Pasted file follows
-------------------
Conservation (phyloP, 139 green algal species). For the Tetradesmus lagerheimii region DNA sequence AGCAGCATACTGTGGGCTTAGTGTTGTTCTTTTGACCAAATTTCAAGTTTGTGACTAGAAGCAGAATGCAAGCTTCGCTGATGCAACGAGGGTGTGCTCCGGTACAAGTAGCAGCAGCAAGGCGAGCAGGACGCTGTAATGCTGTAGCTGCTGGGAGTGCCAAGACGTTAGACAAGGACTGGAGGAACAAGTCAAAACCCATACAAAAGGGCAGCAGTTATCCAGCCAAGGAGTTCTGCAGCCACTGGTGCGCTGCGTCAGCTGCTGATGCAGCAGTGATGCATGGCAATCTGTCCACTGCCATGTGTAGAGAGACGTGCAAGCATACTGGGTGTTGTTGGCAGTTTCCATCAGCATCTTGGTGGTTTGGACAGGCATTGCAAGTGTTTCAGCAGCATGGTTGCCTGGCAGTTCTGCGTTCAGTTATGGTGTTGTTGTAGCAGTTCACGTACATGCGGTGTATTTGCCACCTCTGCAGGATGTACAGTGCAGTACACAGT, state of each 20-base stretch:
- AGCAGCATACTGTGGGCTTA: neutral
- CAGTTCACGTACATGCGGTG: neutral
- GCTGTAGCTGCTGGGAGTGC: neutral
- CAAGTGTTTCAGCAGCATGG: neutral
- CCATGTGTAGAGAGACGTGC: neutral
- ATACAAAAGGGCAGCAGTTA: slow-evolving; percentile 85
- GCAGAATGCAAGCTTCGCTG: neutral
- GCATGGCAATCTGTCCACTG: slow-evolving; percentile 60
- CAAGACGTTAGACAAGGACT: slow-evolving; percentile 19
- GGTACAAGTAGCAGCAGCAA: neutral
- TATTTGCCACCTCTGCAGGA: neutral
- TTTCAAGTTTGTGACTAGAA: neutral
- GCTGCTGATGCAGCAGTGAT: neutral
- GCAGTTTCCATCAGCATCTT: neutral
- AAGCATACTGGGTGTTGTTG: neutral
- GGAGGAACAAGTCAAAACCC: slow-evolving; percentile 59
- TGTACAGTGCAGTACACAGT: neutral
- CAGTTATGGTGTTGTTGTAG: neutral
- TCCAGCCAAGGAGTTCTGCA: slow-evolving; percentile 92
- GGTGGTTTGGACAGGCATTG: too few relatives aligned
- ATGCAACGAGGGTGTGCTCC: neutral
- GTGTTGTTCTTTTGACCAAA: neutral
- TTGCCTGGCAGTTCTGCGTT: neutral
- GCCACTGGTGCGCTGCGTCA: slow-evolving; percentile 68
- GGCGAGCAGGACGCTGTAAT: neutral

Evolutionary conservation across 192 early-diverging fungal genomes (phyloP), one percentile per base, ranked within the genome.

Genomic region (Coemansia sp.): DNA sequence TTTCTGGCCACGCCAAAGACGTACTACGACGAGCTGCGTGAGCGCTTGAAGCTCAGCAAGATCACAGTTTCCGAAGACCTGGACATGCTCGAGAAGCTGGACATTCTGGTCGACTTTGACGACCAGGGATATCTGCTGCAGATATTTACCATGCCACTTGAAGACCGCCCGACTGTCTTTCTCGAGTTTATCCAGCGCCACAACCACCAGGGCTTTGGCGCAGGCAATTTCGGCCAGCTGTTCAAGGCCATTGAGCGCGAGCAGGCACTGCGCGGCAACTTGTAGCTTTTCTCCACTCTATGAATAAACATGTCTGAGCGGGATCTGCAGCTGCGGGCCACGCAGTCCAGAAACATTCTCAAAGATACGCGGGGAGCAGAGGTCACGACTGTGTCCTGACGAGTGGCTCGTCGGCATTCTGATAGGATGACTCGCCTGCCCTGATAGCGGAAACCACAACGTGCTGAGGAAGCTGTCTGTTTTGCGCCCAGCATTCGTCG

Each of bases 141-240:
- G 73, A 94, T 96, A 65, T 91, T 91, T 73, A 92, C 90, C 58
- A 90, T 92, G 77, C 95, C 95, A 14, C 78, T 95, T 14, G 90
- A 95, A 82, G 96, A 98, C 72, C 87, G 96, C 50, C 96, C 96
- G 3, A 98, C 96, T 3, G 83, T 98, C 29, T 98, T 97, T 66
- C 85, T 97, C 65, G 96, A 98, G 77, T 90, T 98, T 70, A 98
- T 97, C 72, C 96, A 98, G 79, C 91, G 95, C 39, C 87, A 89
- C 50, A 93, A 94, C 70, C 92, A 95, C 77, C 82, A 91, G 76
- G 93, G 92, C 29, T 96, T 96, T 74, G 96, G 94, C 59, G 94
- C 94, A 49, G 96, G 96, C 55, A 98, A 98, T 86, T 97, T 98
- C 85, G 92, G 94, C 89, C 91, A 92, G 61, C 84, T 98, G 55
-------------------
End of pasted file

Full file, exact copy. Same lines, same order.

Conservation (phyloP, 139 green algal species). For the Tetradesmus lagerheimii region DNA sequence AGCAGCATACTGTGGGCTTAGTGTTGTTCTTTTGACCAAATTTCAAGTTTGTGACTAGAAGCAGAATGCAAGCTTCGCTGATGCAACGAGGGTGTGCTCCGGTACAAGTAGCAGCAGCAAGGCGAGCAGGACGCTGTAATGCTGTAGCTGCTGGGAGTGCCAAGACGTTAGACAAGGACTGGAGGAACAAGTCAAAACCCATACAAAAGGGCAGCAGTTATCCAGCCAAGGAGTTCTGCAGCCACTGGTGCGCTGCGTCAGCTGCTGATGCAGCAGTGATGCATGGCAATCTGTCCACTGCCATGTGTAGAGAGACGTGCAAGCATACTGGGTGTTGTTGGCAGTTTCCATCAGCATCTTGGTGGTTTGGACAGGCATTGCAAGTGTTTCAGCAGCATGGTTGCCTGGCAGTTCTGCGTTCAGTTATGGTGTTGTTGTAGCAGTTCACGTACATGCGGTGTATTTGCCACCTCTGCAGGATGTACAGTGCAGTACACAGT, state of each 20-base stretch:
- AGCAGCATACTGTGGGCTTA: neutral
- CAGTTCACGTACATGCGGTG: neutral
- GCTGTAGCTGCTGGGAGTGC: neutral
- CAAGTGTTTCAGCAGCATGG: neutral
- CCATGTGTAGAGAGACGTGC: neutral
- ATACAAAAGGGCAGCAGTTA: slow-evolving; percentile 85
- GCAGAATGCAAGCTTCGCTG: neutral
- GCATGGCAATCTGTCCACTG: slow-evolving; percentile 60
- CAAGACGTTAGACAAGGACT: slow-evolving; percentile 19
- GGTACAAGTAGCAGCAGCAA: neutral
- TATTTGCCACCTCTGCAGGA: neutral
- TTTCAAGTTTGTGACTAGAA: neutral
- GCTGCTGATGCAGCAGTGAT: neutral
- GCAGTTTCCATCAGCATCTT: neutral
- AAGCATACTGGGTGTTGTTG: neutral
- GGAGGAACAAGTCAAAACCC: slow-evolving; percentile 59
- TGTACAGTGCAGTACACAGT: neutral
- CAGTTATGGTGTTGTTGTAG: neutral
- TCCAGCCAAGGAGTTCTGCA: slow-evolving; percentile 92
- GGTGGTTTGGACAGGCATTG: too few relatives aligned
- ATGCAACGAGGGTGTGCTCC: neutral
- GTGTTGTTCTTTTGACCAAA: neutral
- TTGCCTGGCAGTTCTGCGTT: neutral
- GCCACTGGTGCGCTGCGTCA: slow-evolving; percentile 68
- GGCGAGCAGGACGCTGTAAT: neutral

Evolutionary conservation across 192 early-diverging fungal genomes (phyloP), one percentile per base, ranked within the genome.

Genomic region (Coemansia sp.): DNA sequence TTTCTGGCCACGCCAAAGACGTACTACGACGAGCTGCGTGAGCGCTTGAAGCTCAGCAAGATCACAGTTTCCGAAGACCTGGACATGCTCGAGAAGCTGGACATTCTGGTCGACTTTGACGACCAGGGATATCTGCTGCAGATATTTACCATGCCACTTGAAGACCGCCCGACTGTCTTTCTCGAGTTTATCCAGCGCCACAACCACCAGGGCTTTGGCGCAGGCAATTTCGGCCAGCTGTTCAAGGCCATTGAGCGCGAGCAGGCACTGCGCGGCAACTTGTAGCTTTTCTCCACTCTATGAATAAACATGTCTGAGCGGGATCTGCAGCTGCGGGCCACGCAGTCCAGAAACATTCTCAAAGATACGCGGGGAGCAGAGGTCACGACTGTGTCCTGACGAGTGGCTCGTCGGCATTCTGATAGGATGACTCGCCTGCCCTGATAGCGGAAACCACAACGTGCTGAGGAAGCTGTCTGTTTTGCGCCCAGCATTCGTCG

Each of bases 141-240:
- G 73, A 94, T 96, A 65, T 91, T 91, T 73, A 92, C 90, C 58
- A 90, T 92, G 77, C 95, C 95, A 14, C 78, T 95, T 14, G 90
- A 95, A 82, G 96, A 98, C 72, C 87, G 96, C 50, C 96, C 96
- G 3, A 98, C 96, T 3, G 83, T 98, C 29, T 98, T 97, T 66
- C 85, T 97, C 65, G 96, A 98, G 77, T 90, T 98, T 70, A 98
- T 97, C 72, C 96, A 98, G 79, C 91, G 95, C 39, C 87, A 89
- C 50, A 93, A 94, C 70, C 92, A 95, C 77, C 82, A 91, G 76
- G 93, G 92, C 29, T 96, T 96, T 74, G 96, G 94, C 59, G 94
- C 94, A 49, G 96, G 96, C 55, A 98, A 98, T 86, T 97, T 98
- C 85, G 92, G 94, C 89, C 91, A 92, G 61, C 84, T 98, G 55